As part of this step you can update the scenarios defined around hotels and travels services to experiment with more conditions, or you can delete the generated Istio config in both services.

Circuit Breaking

Distributed systems will benefit from failing quickly and applying back pressure, as opposed to propagating delays and errors through the system.

Circuit breaking is an important technique used to limit the impact of failures, latency spikes, and other types of network problems.

This step will show how to apply a Circuit Breaker into the travels service in order to limit the number of concurrent requests and connections.

In this example we are going to deploy a new workload that will simulate an important increase in the load of the system.

kubectl apply -f <(curl -L -n travel-portal

The loadtester workload will try to create 50 concurrent connections to the travels service, adding considerable pressure to the travels-agency namespace.

Loadtester Graph

The Travel Demo application is capable of handling this load and in a first look it doesn’t show unhealthy status.

Loadtester Details

But in a real scenario an unexpected increase in the load of a service like this may have a significant impact in the overall system status.

Use the “Traffic Shifting” Wizard to distribute traffic (evenly) to the travels workloads and use the “Advanced Options” to add a “Circuit Breaker” to the scenario.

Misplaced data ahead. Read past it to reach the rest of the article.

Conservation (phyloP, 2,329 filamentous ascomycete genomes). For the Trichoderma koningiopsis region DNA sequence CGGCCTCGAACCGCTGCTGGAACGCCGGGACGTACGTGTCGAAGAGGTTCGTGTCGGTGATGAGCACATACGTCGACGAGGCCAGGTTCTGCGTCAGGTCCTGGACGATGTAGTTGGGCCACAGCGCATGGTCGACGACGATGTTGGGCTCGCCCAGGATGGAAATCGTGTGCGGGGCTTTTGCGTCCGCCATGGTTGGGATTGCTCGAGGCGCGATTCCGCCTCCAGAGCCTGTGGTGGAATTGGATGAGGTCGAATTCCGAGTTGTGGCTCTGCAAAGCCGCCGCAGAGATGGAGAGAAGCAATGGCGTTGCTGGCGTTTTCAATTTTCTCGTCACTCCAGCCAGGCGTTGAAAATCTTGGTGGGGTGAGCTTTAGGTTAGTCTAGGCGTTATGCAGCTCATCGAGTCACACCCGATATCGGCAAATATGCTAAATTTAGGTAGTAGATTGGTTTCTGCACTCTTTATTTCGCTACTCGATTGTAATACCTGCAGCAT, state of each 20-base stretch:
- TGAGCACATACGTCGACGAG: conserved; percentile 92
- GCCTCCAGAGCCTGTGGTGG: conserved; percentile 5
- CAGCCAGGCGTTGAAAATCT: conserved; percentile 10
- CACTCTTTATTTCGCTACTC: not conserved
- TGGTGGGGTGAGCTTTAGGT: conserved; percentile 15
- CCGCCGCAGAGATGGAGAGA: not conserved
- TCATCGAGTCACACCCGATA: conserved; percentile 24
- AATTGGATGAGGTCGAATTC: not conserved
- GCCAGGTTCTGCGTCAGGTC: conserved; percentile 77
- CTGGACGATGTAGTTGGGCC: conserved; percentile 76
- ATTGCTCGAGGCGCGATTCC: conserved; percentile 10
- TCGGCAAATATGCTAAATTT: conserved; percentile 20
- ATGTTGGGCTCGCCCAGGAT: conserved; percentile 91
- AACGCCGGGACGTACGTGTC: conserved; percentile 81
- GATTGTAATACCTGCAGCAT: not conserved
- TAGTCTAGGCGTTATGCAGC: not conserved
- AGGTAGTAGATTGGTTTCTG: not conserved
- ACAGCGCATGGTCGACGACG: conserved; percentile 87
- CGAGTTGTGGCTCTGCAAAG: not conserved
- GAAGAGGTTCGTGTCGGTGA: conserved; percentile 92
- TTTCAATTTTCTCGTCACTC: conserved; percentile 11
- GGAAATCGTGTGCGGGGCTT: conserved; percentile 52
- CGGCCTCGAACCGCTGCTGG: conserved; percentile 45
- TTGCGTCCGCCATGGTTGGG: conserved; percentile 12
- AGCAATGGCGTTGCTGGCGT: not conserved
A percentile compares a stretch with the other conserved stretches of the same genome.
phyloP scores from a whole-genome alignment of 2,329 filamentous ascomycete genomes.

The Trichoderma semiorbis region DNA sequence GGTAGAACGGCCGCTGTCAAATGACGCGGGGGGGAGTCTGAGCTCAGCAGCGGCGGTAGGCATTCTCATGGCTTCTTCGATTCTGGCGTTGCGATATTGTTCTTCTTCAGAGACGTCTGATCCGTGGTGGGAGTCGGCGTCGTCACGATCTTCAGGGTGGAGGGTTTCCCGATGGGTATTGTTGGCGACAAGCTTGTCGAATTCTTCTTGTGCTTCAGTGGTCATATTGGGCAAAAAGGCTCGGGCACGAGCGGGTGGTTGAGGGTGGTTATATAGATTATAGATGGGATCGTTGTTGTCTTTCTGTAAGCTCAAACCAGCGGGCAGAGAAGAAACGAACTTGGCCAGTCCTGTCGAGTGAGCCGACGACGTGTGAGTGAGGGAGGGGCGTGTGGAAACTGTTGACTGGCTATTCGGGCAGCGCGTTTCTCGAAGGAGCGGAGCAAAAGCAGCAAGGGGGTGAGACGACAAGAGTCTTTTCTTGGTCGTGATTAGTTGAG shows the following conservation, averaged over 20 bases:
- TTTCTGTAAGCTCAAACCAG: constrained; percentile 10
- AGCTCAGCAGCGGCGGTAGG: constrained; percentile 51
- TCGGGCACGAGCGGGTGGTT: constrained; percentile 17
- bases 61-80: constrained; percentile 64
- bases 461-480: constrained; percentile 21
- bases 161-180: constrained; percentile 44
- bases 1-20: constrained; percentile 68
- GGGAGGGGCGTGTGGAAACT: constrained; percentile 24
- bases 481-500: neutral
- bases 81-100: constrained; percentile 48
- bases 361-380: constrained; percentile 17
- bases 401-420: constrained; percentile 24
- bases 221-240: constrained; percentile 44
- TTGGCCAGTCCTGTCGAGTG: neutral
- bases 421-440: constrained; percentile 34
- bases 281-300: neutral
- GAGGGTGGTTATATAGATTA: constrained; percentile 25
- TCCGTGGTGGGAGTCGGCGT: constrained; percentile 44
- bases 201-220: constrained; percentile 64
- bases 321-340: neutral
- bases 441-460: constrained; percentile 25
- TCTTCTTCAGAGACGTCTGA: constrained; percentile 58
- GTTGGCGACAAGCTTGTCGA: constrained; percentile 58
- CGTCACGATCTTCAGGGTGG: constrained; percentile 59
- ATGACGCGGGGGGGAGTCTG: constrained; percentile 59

Traffic Shifting with Circuit Breaker

The “Connection Pool” settings will indicate that the proxy sidecar will reject requests when the number of concurrent connections and requests exceeds more than one.

The “Outlier Detection” will eject a host from the connection pool if there is more than one consecutive error.

In the loadtester versioned-app Graph we can see that the travels service’s Circuit Breaker accepts some, but fails most, connections.

Remember, that these connections are stopped by the proxy on the loadtester side. That “fail sooner” pattern prevents overloading the network.

Using the Graph we can select the failed edge, check the Flags tab, and see that those requests are closed by the Circuit breaker.

Loadtester Flags Graph

If we examine the “Request volume” metric from the “Outbound Metrics” tab we can see the evolution of the requests, and how the introduction of the Circuit Breaker made the proxy reduce the request volume.

Loadtester Outbound Metrics

As part of this step you can update the scenarios defined around the travels service to experiment with more Circuit Breaker settings, or you can delete the generated Istio config in the service.